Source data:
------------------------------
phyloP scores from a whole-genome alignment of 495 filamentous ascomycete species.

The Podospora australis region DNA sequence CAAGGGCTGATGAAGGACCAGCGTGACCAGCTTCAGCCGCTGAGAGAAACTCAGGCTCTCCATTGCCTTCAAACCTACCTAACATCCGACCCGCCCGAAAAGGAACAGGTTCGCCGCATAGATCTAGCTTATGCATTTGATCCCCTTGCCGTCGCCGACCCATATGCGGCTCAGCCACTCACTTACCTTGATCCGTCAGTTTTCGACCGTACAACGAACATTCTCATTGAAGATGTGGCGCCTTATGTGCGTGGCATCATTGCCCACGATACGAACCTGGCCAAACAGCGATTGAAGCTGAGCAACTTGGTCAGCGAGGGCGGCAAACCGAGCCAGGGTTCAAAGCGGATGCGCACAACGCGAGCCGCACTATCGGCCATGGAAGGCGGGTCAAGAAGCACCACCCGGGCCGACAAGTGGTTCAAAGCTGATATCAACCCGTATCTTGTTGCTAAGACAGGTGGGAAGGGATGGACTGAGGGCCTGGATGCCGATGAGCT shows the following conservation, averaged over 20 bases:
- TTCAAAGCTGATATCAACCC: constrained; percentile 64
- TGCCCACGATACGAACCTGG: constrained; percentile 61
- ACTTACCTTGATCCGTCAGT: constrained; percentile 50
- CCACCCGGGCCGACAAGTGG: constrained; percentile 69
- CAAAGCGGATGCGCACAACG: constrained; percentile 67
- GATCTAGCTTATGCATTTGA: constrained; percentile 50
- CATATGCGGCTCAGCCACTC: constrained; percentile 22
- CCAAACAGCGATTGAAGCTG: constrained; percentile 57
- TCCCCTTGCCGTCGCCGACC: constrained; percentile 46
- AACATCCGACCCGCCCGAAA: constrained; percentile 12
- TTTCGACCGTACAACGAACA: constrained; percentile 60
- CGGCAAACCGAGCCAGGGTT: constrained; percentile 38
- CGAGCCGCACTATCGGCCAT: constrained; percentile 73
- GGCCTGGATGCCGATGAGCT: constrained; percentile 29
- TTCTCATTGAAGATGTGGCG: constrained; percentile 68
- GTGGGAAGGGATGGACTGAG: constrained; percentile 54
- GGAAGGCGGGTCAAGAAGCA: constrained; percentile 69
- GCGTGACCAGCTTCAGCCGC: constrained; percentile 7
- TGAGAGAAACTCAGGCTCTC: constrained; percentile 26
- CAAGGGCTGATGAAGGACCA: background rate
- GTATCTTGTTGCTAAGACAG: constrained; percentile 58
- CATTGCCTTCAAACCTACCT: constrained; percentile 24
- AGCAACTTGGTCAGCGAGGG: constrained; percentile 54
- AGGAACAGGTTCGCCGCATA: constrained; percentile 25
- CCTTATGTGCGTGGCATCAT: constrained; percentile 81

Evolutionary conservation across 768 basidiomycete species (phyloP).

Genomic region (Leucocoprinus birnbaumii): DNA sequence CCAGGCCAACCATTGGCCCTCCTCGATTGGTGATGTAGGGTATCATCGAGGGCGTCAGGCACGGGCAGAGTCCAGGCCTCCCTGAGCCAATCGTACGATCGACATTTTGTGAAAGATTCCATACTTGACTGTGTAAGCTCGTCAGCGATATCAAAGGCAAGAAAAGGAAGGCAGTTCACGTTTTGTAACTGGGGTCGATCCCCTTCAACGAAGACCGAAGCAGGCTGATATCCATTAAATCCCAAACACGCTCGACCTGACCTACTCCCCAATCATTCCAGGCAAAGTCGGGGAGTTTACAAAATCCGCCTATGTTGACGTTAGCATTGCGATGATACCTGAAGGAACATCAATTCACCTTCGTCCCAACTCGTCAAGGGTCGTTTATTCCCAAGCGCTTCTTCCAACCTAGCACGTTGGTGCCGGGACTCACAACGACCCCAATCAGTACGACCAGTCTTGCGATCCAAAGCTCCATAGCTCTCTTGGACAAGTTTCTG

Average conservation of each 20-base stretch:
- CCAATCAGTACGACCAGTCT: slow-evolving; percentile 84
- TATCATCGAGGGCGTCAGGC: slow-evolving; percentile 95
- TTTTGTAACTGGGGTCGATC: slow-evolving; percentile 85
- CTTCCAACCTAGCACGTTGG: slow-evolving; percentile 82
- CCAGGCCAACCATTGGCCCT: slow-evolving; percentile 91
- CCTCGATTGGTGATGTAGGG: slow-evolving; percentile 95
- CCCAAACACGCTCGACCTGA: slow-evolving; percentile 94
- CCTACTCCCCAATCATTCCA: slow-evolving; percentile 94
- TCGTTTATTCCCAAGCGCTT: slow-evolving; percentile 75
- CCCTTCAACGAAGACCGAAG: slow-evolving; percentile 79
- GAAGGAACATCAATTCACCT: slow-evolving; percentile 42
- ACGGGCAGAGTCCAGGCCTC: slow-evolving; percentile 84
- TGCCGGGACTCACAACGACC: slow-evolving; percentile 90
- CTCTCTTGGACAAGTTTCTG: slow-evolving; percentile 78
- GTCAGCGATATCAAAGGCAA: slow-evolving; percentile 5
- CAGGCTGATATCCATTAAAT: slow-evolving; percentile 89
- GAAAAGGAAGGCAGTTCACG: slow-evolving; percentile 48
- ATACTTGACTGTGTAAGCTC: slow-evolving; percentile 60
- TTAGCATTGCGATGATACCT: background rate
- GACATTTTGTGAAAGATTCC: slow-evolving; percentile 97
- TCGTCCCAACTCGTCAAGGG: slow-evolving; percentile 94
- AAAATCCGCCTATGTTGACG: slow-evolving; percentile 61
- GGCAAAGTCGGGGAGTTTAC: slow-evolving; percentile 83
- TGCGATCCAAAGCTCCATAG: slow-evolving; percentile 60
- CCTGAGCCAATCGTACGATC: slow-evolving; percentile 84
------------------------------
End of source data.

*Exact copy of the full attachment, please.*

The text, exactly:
phyloP scores from a whole-genome alignment of 495 filamentous ascomycete species.

The Podospora australis region DNA sequence CAAGGGCTGATGAAGGACCAGCGTGACCAGCTTCAGCCGCTGAGAGAAACTCAGGCTCTCCATTGCCTTCAAACCTACCTAACATCCGACCCGCCCGAAAAGGAACAGGTTCGCCGCATAGATCTAGCTTATGCATTTGATCCCCTTGCCGTCGCCGACCCATATGCGGCTCAGCCACTCACTTACCTTGATCCGTCAGTTTTCGACCGTACAACGAACATTCTCATTGAAGATGTGGCGCCTTATGTGCGTGGCATCATTGCCCACGATACGAACCTGGCCAAACAGCGATTGAAGCTGAGCAACTTGGTCAGCGAGGGCGGCAAACCGAGCCAGGGTTCAAAGCGGATGCGCACAACGCGAGCCGCACTATCGGCCATGGAAGGCGGGTCAAGAAGCACCACCCGGGCCGACAAGTGGTTCAAAGCTGATATCAACCCGTATCTTGTTGCTAAGACAGGTGGGAAGGGATGGACTGAGGGCCTGGATGCCGATGAGCT shows the following conservation, averaged over 20 bases:
- TTCAAAGCTGATATCAACCC: constrained; percentile 64
- TGCCCACGATACGAACCTGG: constrained; percentile 61
- ACTTACCTTGATCCGTCAGT: constrained; percentile 50
- CCACCCGGGCCGACAAGTGG: constrained; percentile 69
- CAAAGCGGATGCGCACAACG: constrained; percentile 67
- GATCTAGCTTATGCATTTGA: constrained; percentile 50
- CATATGCGGCTCAGCCACTC: constrained; percentile 22
- CCAAACAGCGATTGAAGCTG: constrained; percentile 57
- TCCCCTTGCCGTCGCCGACC: constrained; percentile 46
- AACATCCGACCCGCCCGAAA: constrained; percentile 12
- TTTCGACCGTACAACGAACA: constrained; percentile 60
- CGGCAAACCGAGCCAGGGTT: constrained; percentile 38
- CGAGCCGCACTATCGGCCAT: constrained; percentile 73
- GGCCTGGATGCCGATGAGCT: constrained; percentile 29
- TTCTCATTGAAGATGTGGCG: constrained; percentile 68
- GTGGGAAGGGATGGACTGAG: constrained; percentile 54
- GGAAGGCGGGTCAAGAAGCA: constrained; percentile 69
- GCGTGACCAGCTTCAGCCGC: constrained; percentile 7
- TGAGAGAAACTCAGGCTCTC: constrained; percentile 26
- CAAGGGCTGATGAAGGACCA: background rate
- GTATCTTGTTGCTAAGACAG: constrained; percentile 58
- CATTGCCTTCAAACCTACCT: constrained; percentile 24
- AGCAACTTGGTCAGCGAGGG: constrained; percentile 54
- AGGAACAGGTTCGCCGCATA: constrained; percentile 25
- CCTTATGTGCGTGGCATCAT: constrained; percentile 81

Evolutionary conservation across 768 basidiomycete species (phyloP).

Genomic region (Leucocoprinus birnbaumii): DNA sequence CCAGGCCAACCATTGGCCCTCCTCGATTGGTGATGTAGGGTATCATCGAGGGCGTCAGGCACGGGCAGAGTCCAGGCCTCCCTGAGCCAATCGTACGATCGACATTTTGTGAAAGATTCCATACTTGACTGTGTAAGCTCGTCAGCGATATCAAAGGCAAGAAAAGGAAGGCAGTTCACGTTTTGTAACTGGGGTCGATCCCCTTCAACGAAGACCGAAGCAGGCTGATATCCATTAAATCCCAAACACGCTCGACCTGACCTACTCCCCAATCATTCCAGGCAAAGTCGGGGAGTTTACAAAATCCGCCTATGTTGACGTTAGCATTGCGATGATACCTGAAGGAACATCAATTCACCTTCGTCCCAACTCGTCAAGGGTCGTTTATTCCCAAGCGCTTCTTCCAACCTAGCACGTTGGTGCCGGGACTCACAACGACCCCAATCAGTACGACCAGTCTTGCGATCCAAAGCTCCATAGCTCTCTTGGACAAGTTTCTG

Average conservation of each 20-base stretch:
- CCAATCAGTACGACCAGTCT: slow-evolving; percentile 84
- TATCATCGAGGGCGTCAGGC: slow-evolving; percentile 95
- TTTTGTAACTGGGGTCGATC: slow-evolving; percentile 85
- CTTCCAACCTAGCACGTTGG: slow-evolving; percentile 82
- CCAGGCCAACCATTGGCCCT: slow-evolving; percentile 91
- CCTCGATTGGTGATGTAGGG: slow-evolving; percentile 95
- CCCAAACACGCTCGACCTGA: slow-evolving; percentile 94
- CCTACTCCCCAATCATTCCA: slow-evolving; percentile 94
- TCGTTTATTCCCAAGCGCTT: slow-evolving; percentile 75
- CCCTTCAACGAAGACCGAAG: slow-evolving; percentile 79
- GAAGGAACATCAATTCACCT: slow-evolving; percentile 42
- ACGGGCAGAGTCCAGGCCTC: slow-evolving; percentile 84
- TGCCGGGACTCACAACGACC: slow-evolving; percentile 90
- CTCTCTTGGACAAGTTTCTG: slow-evolving; percentile 78
- GTCAGCGATATCAAAGGCAA: slow-evolving; percentile 5
- CAGGCTGATATCCATTAAAT: slow-evolving; percentile 89
- GAAAAGGAAGGCAGTTCACG: slow-evolving; percentile 48
- ATACTTGACTGTGTAAGCTC: slow-evolving; percentile 60
- TTAGCATTGCGATGATACCT: background rate
- GACATTTTGTGAAAGATTCC: slow-evolving; percentile 97
- TCGTCCCAACTCGTCAAGGG: slow-evolving; percentile 94
- AAAATCCGCCTATGTTGACG: slow-evolving; percentile 61
- GGCAAAGTCGGGGAGTTTAC: slow-evolving; percentile 83
- TGCGATCCAAAGCTCCATAG: slow-evolving; percentile 60
- CCTGAGCCAATCGTACGATC: slow-evolving; percentile 84